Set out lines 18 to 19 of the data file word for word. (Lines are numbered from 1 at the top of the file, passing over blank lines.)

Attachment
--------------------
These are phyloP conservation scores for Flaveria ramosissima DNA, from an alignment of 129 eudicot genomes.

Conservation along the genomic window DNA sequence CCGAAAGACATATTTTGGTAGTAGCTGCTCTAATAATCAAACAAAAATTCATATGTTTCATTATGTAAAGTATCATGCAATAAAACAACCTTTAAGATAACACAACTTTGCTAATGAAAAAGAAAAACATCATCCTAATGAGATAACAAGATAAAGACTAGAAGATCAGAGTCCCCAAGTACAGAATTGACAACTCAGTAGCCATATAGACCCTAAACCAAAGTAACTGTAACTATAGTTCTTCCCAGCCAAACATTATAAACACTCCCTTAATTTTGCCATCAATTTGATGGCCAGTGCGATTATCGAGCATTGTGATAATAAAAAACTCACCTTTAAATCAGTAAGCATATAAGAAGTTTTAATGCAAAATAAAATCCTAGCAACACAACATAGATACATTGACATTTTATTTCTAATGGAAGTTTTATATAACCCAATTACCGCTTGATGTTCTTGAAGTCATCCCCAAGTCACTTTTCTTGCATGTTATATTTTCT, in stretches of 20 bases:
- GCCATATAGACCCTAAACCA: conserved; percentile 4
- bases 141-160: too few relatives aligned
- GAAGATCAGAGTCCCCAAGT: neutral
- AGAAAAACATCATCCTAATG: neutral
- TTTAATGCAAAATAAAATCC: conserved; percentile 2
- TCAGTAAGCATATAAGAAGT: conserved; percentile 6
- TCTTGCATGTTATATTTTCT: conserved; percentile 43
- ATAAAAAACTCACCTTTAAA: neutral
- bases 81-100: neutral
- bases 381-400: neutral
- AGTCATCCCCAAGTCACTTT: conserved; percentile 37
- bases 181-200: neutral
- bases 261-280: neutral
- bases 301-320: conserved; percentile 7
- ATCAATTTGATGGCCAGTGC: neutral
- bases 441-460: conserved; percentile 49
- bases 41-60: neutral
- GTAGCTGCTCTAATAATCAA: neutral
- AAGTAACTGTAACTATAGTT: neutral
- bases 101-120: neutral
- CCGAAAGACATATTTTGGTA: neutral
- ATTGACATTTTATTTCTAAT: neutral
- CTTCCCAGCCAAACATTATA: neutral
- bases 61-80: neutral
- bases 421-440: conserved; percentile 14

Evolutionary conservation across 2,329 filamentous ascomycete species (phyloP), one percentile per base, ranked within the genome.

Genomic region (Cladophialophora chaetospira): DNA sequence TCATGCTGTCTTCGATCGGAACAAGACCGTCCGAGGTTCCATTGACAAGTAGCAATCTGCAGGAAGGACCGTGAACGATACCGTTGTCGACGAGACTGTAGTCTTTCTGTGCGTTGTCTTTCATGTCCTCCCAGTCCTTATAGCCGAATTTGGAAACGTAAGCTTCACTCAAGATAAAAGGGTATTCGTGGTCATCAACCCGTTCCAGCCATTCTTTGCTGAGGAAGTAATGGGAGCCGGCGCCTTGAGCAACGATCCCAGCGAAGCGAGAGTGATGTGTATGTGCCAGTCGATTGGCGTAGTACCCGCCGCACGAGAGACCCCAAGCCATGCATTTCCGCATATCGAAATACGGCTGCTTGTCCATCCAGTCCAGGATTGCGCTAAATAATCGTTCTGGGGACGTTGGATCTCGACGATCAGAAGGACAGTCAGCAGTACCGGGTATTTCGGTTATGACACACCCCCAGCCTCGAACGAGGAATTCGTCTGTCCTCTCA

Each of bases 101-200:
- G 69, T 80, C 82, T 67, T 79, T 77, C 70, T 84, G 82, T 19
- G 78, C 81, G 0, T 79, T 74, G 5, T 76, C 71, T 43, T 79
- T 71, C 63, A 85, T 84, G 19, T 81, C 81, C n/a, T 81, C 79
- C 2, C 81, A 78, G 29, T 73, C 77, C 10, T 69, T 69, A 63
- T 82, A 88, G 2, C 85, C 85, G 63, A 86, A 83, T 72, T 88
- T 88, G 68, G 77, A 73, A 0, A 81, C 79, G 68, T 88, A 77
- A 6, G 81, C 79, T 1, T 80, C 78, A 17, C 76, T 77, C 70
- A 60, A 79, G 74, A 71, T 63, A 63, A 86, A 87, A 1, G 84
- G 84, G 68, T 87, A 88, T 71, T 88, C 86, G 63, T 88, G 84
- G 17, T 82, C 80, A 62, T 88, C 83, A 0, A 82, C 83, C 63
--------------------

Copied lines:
- bases 441-460: conserved; percentile 49
- bases 41-60: neutral